Literature Reviews

The literature Review



Comparing Systematic, Integrative, Meta-Analysis, Meta-Synthesis
Reviews of Literature
Systematic Reviews:

Comprehensive

Complete unbiased collection of all original, quality studies addressing
same clinical problem

May contain meta-analysis,
Narrative analysis
Quasi-statistical
Data Type

For all data types need to utilize quality checklists

Quantitative
Qualitative
Mixed-methods review
Pros/Cons

Rigorous
Takes ~ 1 year

Choice for EBP initiatives

Needs good clinical question

Explicit methods
Integrative Review:

Updated methodology,

Broadest review

Summarizes empirical, theoretical information, defines, reviews evidence
All
Quantitative
Qualitative
Empirical
Theoretical

Experimental
Non-experimental
To more fully understand phenomena of concern

Data reported by table or diagrams
Allows diverse methodology usage

Can decrease rigor and increase bias

Cooper (1998) strategies to increase rigor

Potential to build science due to varied sample frames, various purposes, relevant healthcare problems,
Integrative of theoretical models>comprehensive!
Meta-analysis:

Quantitative approach to synthesize evidence for therapeutic questions

Seeks new knowledge from existing data
Quantitative

Evidence from multiple, primary studies extracted, coded, and entered into database,
Can adjust for sample size
Statistical analysis to evaluate combined primary studies
(Potential to find significance in combining smaller studies)

^Objectivity, validity
Meta-synthesis:

Qualitative approach to synthesize evidence for therapeutic questions

Seeks new knowledge from existing data
Qualitative

Evidence from multiple, primary studies extracted, coded, and entered into database,
Can adjust for sample size
Goal to synthesize evidence

Complex process

Potential to ^ applicability of qualitative studies


Hemingway (2009) reports that healthcare information and dissemination has exploded with approximately 2 million articles being authored yearly. Increased healthcare knowledge is beneficial for providers and consumers alike, however, as with any explosion, the fallout can be enormous and confusion can ensue. With massive amounts of information, come the logical questions. What information is to be trusted? How can best practices, once discovered, be integrated into the health care system in a timely and efficient manner? Lastly and facetiously, when will more hours be added to the day so this enormous volume of data can be consumed, managed and integrated more efficiently?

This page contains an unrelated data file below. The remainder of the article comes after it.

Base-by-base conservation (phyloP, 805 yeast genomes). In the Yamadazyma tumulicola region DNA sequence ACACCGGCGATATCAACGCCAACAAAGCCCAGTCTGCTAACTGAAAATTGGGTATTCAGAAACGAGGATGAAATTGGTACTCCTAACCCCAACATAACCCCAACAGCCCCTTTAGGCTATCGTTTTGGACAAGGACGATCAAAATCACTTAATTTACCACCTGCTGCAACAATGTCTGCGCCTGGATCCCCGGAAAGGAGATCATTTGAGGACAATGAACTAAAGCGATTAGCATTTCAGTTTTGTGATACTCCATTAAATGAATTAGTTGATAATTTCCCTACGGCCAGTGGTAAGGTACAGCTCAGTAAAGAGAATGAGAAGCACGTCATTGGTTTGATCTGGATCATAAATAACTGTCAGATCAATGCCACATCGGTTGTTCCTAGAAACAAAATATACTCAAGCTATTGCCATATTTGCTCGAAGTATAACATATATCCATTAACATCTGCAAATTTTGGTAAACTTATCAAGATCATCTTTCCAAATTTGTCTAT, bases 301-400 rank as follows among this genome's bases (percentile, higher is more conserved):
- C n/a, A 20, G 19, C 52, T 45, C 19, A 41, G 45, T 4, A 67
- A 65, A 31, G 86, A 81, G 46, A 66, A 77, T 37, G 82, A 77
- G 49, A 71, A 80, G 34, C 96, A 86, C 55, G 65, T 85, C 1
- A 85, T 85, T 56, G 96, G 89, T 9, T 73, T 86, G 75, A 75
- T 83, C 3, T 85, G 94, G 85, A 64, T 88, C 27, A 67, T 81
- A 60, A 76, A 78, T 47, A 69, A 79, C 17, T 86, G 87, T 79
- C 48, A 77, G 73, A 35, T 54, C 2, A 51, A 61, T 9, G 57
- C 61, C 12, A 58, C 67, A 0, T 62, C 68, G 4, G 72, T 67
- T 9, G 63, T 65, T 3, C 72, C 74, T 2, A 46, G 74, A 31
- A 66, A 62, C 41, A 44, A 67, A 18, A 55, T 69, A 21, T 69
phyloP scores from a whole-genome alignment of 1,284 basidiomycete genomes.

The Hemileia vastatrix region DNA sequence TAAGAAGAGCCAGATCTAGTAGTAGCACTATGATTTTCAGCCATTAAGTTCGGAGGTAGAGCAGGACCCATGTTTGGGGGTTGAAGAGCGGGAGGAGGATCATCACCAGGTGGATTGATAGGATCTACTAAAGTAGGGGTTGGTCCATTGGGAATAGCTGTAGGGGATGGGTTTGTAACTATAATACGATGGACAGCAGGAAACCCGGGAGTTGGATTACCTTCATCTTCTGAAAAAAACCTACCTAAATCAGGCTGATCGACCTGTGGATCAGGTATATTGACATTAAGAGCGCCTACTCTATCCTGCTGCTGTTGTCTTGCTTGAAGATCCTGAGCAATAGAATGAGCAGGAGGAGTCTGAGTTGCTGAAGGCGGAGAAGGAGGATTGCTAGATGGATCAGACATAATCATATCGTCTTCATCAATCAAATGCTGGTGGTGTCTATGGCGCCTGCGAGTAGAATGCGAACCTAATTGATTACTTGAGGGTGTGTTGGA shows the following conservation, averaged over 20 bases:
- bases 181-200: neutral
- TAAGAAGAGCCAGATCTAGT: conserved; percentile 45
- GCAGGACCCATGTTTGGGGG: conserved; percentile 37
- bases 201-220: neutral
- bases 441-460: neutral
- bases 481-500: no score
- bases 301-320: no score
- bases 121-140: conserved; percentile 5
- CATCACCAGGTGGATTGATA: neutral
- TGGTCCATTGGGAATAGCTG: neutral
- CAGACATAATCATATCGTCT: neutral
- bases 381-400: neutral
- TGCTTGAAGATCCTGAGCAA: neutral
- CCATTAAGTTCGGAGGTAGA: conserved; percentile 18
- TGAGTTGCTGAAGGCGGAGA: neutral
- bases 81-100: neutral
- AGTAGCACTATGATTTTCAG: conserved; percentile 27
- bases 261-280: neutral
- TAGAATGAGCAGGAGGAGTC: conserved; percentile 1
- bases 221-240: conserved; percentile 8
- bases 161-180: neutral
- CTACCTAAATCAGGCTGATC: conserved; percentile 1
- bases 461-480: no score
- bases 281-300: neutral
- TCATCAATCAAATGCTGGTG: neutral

Systematic reviews offer an organized, rigorous method to explore primary studies focused on a healthcare problem or topic. Qualitative or quantitative data is utilized to statistically address evidence-based practice initiatives. These reviews are rigorous and generally take a year to complete.

Integrative reviews are systematic reviews, which address an even broader scope of knowledge. Empirical, theoretical, quantitative and qualitative information can be reviewed and experimental or non-experimental studies can be summarized. Because of the vast array of different types of knowledge reviewed, this type of review has immense potential to enhance the exploration of various topics by giving a richer picture of the state of the evidence.

Meta-analysis is the statistical evaluation of primary quantitative studies, while meta-synthesis is the statistical evaluation of primary qualitative studies. The goal with both these review methods is to seek to identify new knowledge from existing data. Crombie and Davies (2009) point out that earlier usage of this type of inquiry could have demonstrated the effectiveness of thrombolytic therapy long before it was employed.

Utilizing these different reviews and analyses are complex processes. Rigor can decrease and bias increase if special care is not taken when obtaining and including studies. Cooper (1998) was instrumental in developing a process, which ensures a thorough inquiry (Whittemore & Knafl, 2005). First and foremost the problem is identified and an exhaustive literature search follows, this is accompanied by data extraction and analysis. The patterns that are identified are then presented, usually in a diagram or table format.

As research continues to provide new knowledge, usage of these types of analyses will become more common. It is essential that nurses are familiar with the reasons behind the different reviews and have the ability to assess if the information presented is sound.

In conclusion, it seems that the integrative review has the ability to provide a richer picture of the question or topic at hand. Since various methodologies are utilized and the data procured ranges from theoretical and empirical to quantitative and qualitative, this review method is very inclusive. However, by embracing the various methodologies and data types, rigor must be maintained with diligence and the usage of checklists.


References:

Crombie, I. K., & Davies, H. T. (2009, April). What is meta-analysis? Retrieved from http://whatisseries.co.uk

Hemingway, P., & Brereton, N. (2009, April). What is a systematic review? Retrieved from http://whatisseries.co.uk

Walsh, D., & Downe, S. (2005). Meta-synthesis method for qualitative research: A literature review. Journal of Advanced Nursing, 50(2), 204-211.

Whittemore, R., & Knafl, K. (2005). The integrative review: Updated methodology. Journal of Advanced Nursing, 52(5), 546-553.

Literature Review

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